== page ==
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Windows Vista using more and more physical memory over time

  1. Jul 18, 2012 #1
    I'm having a weird problem with my computer. I used to be able to leave my computer on for extended periods of time, and it would run fine. Now, I find that if my computer is on for too long, my svchost.exe processes get incredibly bloated and end up using 70% of my physical memory even when no applications are running. When I start the computer fresh, it's back down to 35% (right now it's 39% with Firefox open).

    Any idea what would cause this?

    I have a 4 year old gaming PC. It was above average for it's time, but now it's starting to be challenged by today's games. I have 4 gigs of RAM and a quad core processor. The system should NOT be using so much memory with no applications running.

    I guess restarting it isn't such a big deal. It's recently started giving me random BSODs shortly after start up, which is why I avoid doing it, but I'd estimate it only does that 10% of the time. Once it's been running for a while, it doesn't blue screen. It only ever blue screens within a few minutes of a restart for the times it does.

    I'm not as concerned about that as I am about the svchost.exe process that starts at 130k ballooning to 400k of memory.
     
  2. jcsd
  3. Jul 19, 2012 #2

    Simon Bridge

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    Still on VIsta? You have my sympathy.

    svchost.exe is not actually doing anything much - it’s just a ‘holder’ process for actual running services. It sounds like you've picked up some malware which is hiding behind svchost. You should be able to debug it from the task manager... it should show you all the svchost processes (there should be more than one) with their stats. Examine the ones that look suspicious.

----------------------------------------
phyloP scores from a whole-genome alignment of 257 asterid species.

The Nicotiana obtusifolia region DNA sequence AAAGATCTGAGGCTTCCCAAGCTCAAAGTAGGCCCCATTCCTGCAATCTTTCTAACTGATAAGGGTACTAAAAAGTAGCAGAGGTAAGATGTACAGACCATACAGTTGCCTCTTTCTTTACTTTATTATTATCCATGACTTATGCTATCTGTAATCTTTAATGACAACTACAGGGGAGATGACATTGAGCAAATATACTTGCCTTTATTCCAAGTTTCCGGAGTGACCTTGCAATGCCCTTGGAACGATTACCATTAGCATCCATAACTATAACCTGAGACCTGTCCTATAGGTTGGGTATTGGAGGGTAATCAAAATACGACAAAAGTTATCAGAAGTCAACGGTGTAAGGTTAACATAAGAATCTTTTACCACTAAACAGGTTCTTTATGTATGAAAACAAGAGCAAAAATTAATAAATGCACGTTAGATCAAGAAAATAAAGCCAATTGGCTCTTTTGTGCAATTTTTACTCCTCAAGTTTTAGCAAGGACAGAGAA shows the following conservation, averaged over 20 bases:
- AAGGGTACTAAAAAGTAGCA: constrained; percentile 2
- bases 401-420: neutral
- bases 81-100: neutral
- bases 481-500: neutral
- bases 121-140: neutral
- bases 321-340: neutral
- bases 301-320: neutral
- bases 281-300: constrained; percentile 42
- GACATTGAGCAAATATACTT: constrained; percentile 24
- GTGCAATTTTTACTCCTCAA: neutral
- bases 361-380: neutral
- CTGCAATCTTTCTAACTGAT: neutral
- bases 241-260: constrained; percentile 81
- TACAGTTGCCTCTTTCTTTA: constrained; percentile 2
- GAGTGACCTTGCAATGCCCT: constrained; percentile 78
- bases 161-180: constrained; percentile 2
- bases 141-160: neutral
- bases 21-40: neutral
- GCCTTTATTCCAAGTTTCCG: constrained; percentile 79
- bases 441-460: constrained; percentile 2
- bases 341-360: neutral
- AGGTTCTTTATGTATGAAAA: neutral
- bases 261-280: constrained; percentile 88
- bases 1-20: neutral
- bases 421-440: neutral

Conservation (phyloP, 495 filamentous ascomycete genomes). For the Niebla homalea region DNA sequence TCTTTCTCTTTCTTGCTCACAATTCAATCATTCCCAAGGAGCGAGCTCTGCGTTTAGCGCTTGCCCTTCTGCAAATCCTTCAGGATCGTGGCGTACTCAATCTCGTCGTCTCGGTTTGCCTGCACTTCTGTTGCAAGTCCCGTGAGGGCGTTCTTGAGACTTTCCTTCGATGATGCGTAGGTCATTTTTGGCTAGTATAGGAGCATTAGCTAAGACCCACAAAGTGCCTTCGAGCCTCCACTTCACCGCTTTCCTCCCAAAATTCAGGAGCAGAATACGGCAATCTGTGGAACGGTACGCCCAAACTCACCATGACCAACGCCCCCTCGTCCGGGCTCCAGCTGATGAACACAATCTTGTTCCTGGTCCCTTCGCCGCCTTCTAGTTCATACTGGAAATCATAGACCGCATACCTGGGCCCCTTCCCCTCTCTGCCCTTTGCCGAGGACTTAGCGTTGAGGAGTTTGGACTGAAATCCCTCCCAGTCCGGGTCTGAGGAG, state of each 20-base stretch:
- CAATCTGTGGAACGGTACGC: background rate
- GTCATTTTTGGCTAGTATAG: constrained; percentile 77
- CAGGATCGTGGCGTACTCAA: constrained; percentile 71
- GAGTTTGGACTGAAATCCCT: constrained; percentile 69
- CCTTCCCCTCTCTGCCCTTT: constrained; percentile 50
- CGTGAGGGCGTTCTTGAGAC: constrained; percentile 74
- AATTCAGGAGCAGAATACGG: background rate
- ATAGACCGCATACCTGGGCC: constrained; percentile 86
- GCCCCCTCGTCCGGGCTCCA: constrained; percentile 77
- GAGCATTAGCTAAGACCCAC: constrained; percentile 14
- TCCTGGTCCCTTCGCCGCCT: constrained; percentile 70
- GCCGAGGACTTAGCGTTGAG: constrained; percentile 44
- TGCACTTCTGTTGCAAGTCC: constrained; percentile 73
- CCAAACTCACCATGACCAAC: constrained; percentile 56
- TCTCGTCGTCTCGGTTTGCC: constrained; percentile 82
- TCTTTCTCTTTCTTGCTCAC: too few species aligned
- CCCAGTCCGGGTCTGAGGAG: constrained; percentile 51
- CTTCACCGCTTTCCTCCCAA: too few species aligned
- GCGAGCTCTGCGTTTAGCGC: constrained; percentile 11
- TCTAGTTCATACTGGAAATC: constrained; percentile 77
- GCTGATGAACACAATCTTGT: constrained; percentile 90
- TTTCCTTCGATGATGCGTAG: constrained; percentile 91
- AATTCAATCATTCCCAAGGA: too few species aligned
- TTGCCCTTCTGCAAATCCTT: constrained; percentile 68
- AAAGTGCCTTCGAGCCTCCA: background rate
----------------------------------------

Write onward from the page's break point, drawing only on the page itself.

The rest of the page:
Aside:
    insert obligatory Microsoft denigrating comments here.
    insert obligatory gnu/linux promoting comments here.
     
  4. Jul 19, 2012 #3

    chiro

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    Check your services: this is what the svchost.exe essentially is (i.e. a 'Services Host').

    Go into your services menu from Control Panel -> Administrative Tools -> Services and look at services are running. If you don't know what it does: don't touch it, but you will probably be able to spot a suspicious service in which you look at the description and look at what services depend on your service. If no services depend on the service, shut it off and observe what happens to the memory in task manager.
     
  5. Jul 20, 2012 #4
    Download "procexp" (PROCess EXPlorer) from Microsoft via their Sysinternals site. (*)

    It's a more full featured version of task manager for expert users. You'll need to read the guides for it (they make a lot of video ones) but you can drill right down through the system and find out exactly what the issue is.

    (*) It was written by a guy who was later hired by Microsoft for his work in the community. I don't know if they bought sysinternals from him, or not. But the software can be considered "officially supported" by MS.
     
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